Gene Therapy pp 139-281 | Cite as

Clinical Applications of Gene Therapy

  • Mauro Giacca


Since 1989, the year of the first gene therapy clinical trial (cf. section on ‘Genes as Drugs’), over 1500 clinical studies have been conducted involving several tens of thousands of patients. If objectively evaluated, the overall clinical success of these trials has been modest so far. With some remarkable exceptions, most of the trials have encountered unanticipated technological and biological problems. In this evaluation, however, it should be taken into account that the vast majority of the diseases faced by gene therapy are life-threatening conditions, for which no conventional medical therapy exists, and that gene therapy is a completely new discipline, both conceptually and technically. Indeed, 20 years after the first application, the possibility of success of gene therapy now appears much closer. This is a consequence of the significant improvements made in the development of both in vivo and ex vivo systems for gene delivery and the identification of novel classes of therapeutic genes. The recent results obtained by gene therapy of inherited blindness and of some neurodegenerative disorders, as well as the progress made in several other clinical trials, now encourage informed and firm optimism on the eventual success of this discipline.


Gene Therapy Major Histocompatibility Complex Class Duchenne Muscular Dystrophy Spinal Muscular Atrophy Simian Immunodeficiency Virus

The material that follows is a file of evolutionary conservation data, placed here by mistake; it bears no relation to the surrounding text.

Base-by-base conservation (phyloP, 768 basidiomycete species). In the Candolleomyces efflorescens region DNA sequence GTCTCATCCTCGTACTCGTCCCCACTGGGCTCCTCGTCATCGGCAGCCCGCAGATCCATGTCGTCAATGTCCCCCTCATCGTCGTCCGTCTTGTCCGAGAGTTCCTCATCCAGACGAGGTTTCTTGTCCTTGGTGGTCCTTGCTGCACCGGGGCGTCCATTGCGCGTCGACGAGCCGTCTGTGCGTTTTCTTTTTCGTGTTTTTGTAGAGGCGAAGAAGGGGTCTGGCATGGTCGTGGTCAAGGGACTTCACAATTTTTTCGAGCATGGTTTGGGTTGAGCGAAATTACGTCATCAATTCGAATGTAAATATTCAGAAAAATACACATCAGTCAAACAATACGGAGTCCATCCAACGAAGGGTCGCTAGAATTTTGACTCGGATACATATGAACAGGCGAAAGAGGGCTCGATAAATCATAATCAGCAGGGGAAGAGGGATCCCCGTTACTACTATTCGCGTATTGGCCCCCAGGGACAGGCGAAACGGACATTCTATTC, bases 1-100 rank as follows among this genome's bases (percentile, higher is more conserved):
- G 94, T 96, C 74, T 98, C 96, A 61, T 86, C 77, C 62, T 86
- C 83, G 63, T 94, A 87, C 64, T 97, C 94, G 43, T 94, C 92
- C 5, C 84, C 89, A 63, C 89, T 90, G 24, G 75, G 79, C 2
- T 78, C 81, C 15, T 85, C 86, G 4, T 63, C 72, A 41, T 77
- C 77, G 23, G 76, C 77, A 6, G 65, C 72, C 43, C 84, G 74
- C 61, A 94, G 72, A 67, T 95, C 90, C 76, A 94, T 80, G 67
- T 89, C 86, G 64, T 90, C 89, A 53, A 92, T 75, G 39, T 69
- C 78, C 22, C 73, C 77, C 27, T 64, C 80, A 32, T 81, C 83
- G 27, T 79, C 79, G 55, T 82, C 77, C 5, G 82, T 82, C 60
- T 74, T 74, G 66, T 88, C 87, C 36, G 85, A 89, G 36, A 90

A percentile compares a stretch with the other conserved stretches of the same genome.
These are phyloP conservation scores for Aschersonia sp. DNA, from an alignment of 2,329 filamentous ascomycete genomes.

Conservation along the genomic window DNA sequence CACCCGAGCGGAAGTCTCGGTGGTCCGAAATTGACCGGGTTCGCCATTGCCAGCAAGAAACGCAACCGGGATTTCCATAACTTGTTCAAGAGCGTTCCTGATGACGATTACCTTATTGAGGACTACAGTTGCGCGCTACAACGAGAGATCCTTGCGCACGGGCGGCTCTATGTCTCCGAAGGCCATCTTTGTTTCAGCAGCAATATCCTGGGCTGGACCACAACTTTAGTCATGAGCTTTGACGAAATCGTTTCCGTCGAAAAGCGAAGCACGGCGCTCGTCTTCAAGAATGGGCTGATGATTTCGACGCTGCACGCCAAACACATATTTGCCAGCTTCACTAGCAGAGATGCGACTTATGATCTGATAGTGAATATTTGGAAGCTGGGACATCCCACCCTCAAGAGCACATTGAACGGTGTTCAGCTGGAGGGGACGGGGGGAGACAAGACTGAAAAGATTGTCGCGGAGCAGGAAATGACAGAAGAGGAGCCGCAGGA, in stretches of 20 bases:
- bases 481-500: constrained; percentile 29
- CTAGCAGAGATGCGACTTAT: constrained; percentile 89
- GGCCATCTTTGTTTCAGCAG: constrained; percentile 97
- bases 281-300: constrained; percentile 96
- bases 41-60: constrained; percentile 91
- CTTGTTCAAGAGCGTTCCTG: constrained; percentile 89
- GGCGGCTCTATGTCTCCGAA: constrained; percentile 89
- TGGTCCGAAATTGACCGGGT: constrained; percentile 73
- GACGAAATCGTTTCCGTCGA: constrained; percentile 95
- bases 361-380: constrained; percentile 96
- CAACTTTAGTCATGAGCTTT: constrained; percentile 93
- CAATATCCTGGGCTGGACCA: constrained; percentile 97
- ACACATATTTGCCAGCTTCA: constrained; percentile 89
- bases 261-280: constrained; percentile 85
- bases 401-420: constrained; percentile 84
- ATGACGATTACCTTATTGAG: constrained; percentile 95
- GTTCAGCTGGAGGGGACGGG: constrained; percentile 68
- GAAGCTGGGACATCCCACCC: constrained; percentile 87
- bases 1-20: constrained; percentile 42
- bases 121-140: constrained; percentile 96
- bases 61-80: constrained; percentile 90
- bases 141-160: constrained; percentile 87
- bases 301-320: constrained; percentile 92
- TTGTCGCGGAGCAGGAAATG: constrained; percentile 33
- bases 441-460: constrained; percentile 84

These keywords were added by machine and not by the authors. This process is experimental and the keywords may be updated as the learning algorithm improves.


Unable to display preview. Download preview PDF.

Unable to display preview. Download preview PDF.

4.1 Clinical Applications of Gene Therapy: General Considerations

Further Reading

  1. Alexander BL, Ali RR, Alton EW et al (2007) Progress and prospects: gene therapy clinical trials (part 1). Gene Ther 14:1439–1447PubMedGoogle Scholar
  2. Alton E, Ferrari S, Griesenbach U (2007) Progress and prospects: gene therapy clinical trials (part 2). Gene Ther 14:1555–1563PubMedGoogle Scholar
  3. Edelstein ML, Abedi MR, Wixon J (2007) Gene therapy clinical trials worldwide to 2007: an update. J Gene Med 9:833–842PubMedGoogle Scholar
  4. Edelstein ML, Abedi MR, Wixon J, Edelstein RM (2004) Gene therapy clinical trials worldwide 1989–2004: an overview. J Gene Med 6:597–602PubMedGoogle Scholar
  5. Fischer A, Cavazzana-Calvo M (2008) Gene therapy of inherited diseases. Lancet 371:2044–2047PubMedGoogle Scholar